Thomas Rhys Evans

Tom is a Lecturer in Occupational Psychology and PhD Student in the School of Psychological, Social & Behavioural Sciences. Tom studied as an undergraduate student at Coventry University where he conducted research on the organisational consequences of workplace humour. Tom now works with a number of internal and external collaborators on research projects over a wide range of topics, including: emotional intelligence, meaningful work, humour, individual differences, workplace frustration, 0-hour contracts, and workplace praise. Tom also has applied research projects with West Midlands Fire Service, HM Rye Hill, West Midlands Police Service, and other commercial organisations. Tom is currently studying for his PhD, which is exploring the impact of an emotional intelligence intervention upon university student employability, adaptability and academic performance, supervised by Dr Gail Steptoe-Warren, Dr David Hughes, Dr Rebecca Jenks and Professor Clare Wood. Tom is a link tutor for the Business Psychology MSc at the Colombo Institute for Research and Psychology in Sri Lanka and an active member of various research groups. Tom encourages anyone interested in his work to get in touch.

  • Evans, T.R., Steptoe-Warren, G., and Hughes, D. (2015) ‘Towards an Integrated Model of Affective Individual Differences’. British Society for the Psychology of Individual Differences Conference.  held 10th April at Kent University
  • Evans, T.R., and Steptoe-Warren, G. (2015) ‘Why do word blends with near-synonymous composites exist and persist? The case of guesstimate, chillax, ginormous and confuzzled’. Psychology of Language and Communication 19 (1)
  • Ward, S., Evans, T.R., and Steptoe-Warren, G. (2015) 'Trait Emotional Intelligence and the Antecedents, Communication and Impact of Workplace Frustration'. British Psychological Society Division of Occupational Psychology Annual Conference. held 7-9 January at Glasgow. 
  • Evans, T.R., and Steptoe-Warren, G. (2015) 'Emotional Intelligence Measurement: Misunderstanding and Misuse'. Assessment and Development Matters 7 (1), 9-12.
  • Evans, T.R., and Steptoe-Warren, G. (2015) 'Revolutionising Constructs in Occupational Psychology: What do we really know about...? Emotional Intelligence'. British Psychological Society Division of Occupational Psychology Annual Conference. held 7-9 January at Glasgow. 
  • Evans, T.R., and Steptoe-Warren, G. (2015) 'A Cluster Analysis of Managerial Humour Tendencies: Identifying the Workplace Consequences of the Aggressive Manager'. British Psychological Society Division of Occupational Psychology Annual Conference. held 7-9 January at Glasgow.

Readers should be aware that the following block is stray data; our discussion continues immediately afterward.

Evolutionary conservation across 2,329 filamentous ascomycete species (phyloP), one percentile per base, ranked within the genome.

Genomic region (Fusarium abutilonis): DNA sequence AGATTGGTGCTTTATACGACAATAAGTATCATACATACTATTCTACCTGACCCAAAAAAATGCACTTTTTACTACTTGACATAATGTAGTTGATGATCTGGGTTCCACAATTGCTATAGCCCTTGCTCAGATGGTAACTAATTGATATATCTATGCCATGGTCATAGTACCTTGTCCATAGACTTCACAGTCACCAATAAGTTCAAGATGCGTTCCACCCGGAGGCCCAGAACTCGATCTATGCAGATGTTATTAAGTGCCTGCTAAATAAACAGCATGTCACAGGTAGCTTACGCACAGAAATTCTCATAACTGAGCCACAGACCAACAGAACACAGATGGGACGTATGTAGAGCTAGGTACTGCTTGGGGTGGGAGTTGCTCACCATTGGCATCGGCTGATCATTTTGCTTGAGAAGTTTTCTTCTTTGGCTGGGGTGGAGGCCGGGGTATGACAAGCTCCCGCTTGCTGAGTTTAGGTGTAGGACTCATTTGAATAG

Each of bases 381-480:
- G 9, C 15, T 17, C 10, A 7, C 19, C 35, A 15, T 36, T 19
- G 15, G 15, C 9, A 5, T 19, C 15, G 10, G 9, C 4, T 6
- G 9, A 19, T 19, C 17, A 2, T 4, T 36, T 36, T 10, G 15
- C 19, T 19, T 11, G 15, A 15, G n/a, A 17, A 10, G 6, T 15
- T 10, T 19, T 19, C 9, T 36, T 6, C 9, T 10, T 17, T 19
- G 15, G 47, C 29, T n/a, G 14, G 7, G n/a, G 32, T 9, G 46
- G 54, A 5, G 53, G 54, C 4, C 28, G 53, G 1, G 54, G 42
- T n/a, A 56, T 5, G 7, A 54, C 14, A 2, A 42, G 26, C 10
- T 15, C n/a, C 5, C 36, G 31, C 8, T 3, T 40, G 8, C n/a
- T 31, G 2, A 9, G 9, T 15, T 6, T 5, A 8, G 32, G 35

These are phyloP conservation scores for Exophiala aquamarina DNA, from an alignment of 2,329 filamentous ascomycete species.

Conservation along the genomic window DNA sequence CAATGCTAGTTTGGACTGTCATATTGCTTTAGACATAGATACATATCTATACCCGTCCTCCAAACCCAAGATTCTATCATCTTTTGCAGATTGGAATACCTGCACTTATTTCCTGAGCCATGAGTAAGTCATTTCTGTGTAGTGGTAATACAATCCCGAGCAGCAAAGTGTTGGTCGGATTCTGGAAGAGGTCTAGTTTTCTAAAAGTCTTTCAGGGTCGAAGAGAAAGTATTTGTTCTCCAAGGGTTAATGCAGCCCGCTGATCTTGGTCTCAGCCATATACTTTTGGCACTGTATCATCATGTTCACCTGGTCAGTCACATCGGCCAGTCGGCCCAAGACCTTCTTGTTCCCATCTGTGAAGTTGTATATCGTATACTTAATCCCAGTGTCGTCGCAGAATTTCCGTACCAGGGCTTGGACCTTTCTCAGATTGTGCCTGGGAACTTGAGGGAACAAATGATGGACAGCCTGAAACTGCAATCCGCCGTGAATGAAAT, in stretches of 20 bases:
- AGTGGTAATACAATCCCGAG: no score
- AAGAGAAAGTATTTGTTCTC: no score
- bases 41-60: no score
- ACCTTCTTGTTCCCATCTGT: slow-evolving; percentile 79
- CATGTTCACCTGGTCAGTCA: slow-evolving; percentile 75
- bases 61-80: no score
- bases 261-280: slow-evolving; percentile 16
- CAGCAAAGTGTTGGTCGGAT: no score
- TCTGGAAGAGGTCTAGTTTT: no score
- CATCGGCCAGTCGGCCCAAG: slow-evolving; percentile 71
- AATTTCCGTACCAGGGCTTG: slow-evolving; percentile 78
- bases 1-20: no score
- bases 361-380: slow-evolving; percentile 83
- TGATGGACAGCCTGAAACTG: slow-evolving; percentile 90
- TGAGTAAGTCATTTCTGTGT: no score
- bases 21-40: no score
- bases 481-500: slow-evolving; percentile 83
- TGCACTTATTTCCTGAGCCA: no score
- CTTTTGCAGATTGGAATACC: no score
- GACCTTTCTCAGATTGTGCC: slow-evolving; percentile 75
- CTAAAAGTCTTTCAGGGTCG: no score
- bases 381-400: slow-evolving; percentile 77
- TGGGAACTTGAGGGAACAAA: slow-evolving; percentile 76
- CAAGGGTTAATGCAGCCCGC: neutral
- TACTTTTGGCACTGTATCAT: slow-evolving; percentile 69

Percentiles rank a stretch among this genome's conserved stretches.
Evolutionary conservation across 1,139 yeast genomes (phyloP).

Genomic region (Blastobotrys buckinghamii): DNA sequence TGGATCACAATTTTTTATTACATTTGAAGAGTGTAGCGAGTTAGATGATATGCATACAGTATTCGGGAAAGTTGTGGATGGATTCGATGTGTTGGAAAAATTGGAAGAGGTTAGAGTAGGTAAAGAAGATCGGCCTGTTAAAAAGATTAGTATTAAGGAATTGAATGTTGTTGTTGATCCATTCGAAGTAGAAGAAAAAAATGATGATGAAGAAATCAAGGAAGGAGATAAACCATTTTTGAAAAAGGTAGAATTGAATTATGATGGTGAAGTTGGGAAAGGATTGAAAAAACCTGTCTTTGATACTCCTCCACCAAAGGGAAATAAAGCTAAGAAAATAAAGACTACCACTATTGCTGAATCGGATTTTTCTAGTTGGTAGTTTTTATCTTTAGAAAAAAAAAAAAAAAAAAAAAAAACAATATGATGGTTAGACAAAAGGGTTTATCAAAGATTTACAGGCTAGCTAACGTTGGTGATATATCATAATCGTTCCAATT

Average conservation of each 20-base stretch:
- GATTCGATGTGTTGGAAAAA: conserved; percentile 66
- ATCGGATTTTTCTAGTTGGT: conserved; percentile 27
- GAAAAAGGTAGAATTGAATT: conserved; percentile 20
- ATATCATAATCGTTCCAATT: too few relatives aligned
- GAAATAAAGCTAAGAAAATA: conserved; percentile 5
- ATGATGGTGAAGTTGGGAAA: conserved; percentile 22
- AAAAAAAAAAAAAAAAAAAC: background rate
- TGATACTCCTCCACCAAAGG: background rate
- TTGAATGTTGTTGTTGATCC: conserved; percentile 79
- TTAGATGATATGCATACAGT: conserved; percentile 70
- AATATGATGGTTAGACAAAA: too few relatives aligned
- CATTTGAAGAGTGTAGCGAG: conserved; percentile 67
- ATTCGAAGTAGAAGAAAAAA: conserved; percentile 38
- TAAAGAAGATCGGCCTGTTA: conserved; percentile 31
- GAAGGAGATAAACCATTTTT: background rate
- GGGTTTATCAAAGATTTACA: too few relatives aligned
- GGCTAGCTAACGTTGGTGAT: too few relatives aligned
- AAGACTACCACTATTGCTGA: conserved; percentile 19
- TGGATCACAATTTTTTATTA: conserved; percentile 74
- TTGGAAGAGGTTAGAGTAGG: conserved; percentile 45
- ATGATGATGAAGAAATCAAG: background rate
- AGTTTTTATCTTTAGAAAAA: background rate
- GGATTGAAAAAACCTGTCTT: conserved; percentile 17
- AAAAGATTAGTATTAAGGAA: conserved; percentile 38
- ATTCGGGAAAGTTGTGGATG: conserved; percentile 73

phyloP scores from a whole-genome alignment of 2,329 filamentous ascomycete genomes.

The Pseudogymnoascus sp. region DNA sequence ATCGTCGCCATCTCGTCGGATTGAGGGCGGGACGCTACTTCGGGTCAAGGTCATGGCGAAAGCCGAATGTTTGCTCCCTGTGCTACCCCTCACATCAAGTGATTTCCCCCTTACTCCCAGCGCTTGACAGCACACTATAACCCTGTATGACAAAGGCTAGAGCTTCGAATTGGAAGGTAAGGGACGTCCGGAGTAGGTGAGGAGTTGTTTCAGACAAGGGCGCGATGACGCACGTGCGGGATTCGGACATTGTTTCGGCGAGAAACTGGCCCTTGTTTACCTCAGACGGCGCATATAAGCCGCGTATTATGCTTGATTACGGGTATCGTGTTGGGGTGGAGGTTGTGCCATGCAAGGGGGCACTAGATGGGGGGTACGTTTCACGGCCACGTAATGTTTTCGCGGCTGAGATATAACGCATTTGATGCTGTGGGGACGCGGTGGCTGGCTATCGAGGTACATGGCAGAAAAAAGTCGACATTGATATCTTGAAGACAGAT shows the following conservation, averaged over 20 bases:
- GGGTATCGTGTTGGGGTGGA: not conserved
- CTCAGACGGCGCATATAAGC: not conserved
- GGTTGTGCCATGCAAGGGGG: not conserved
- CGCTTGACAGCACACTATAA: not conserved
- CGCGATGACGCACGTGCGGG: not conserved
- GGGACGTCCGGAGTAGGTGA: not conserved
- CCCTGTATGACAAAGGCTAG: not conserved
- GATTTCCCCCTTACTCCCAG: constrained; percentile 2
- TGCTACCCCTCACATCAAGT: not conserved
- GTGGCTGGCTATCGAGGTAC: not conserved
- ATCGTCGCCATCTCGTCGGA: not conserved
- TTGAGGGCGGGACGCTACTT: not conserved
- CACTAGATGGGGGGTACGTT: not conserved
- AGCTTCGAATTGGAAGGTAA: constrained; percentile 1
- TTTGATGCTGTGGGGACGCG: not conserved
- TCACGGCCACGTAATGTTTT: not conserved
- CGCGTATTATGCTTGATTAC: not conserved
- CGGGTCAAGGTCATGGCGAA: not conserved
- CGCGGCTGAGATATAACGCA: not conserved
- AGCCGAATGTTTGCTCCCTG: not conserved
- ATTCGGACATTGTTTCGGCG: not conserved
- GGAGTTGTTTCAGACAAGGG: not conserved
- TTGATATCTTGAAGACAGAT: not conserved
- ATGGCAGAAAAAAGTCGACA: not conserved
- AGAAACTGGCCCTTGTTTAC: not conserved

• Evans, T.R. (2014) 'Bridging the Gap between the Social Identity Approach and the New Psychology of Leadership: Preliminary Findings from an Applied Experiment'. British Psychological Society Social Psychology Section Annual Conference. held 9-11 September at Canterbury Christ Church University. 
  • Evans, T.R., Goodman, S. and Jowett, A. (2014) 'The Big Fat (Hetero) Sexist Quiz of the Year'. British Psychological Society Psychology of Women Section Annual Conference. held 9-11 July at Windsor.
  • Evans, T.R., and Steptoe-Warren, G. (2014) ‘Emotional Intelligence Matters’. Occupational Psychology Matters 23, 37-40.
  • Percy, C., Chen, Y.F., Bibi, A., Coles-Jordan, D., Dodson, E., Evans, T.R., Klingberg, D., and van der Bruggen, M. (2011) ‘The contribution of human psychology to disaster management: mitigation, advance preparedness, response and recovery’. in Disaster Management and Human Health Risk II. ed. by Brebbia, C.A., Kassab, A.J., and Divo, E.A. Southampton: WIT Press, 195-208
  • An Exploration of Behavioural Patterns During a Fire Scenario. The current exploratory project aims to assess the behavioural patterns and decision-making of persons within a domestic fire scenario. The research is being carried out with a view to estimating how individual differences in response to a fire might influence the relationship between fire attendance times and severity of injury, rate of fatalities, and the extent of property damage.
  • Emotional Intelligence, Intelligence & Personality: An Integrated Model of Affect-Based Individual Differences. The aim of the current research is to validate the integration of emotional intelligence (EI), intelligence, and personality, to produce a comprehensive model of affective individual differences. The current study will break down EI into three separate constructs (traits, cognitive abilities and competencies) as recommended by the literature, and explore whether situating these within existing frameworks of individual differences is possible and effective in explaining behaviour.
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University of the year shortlisted
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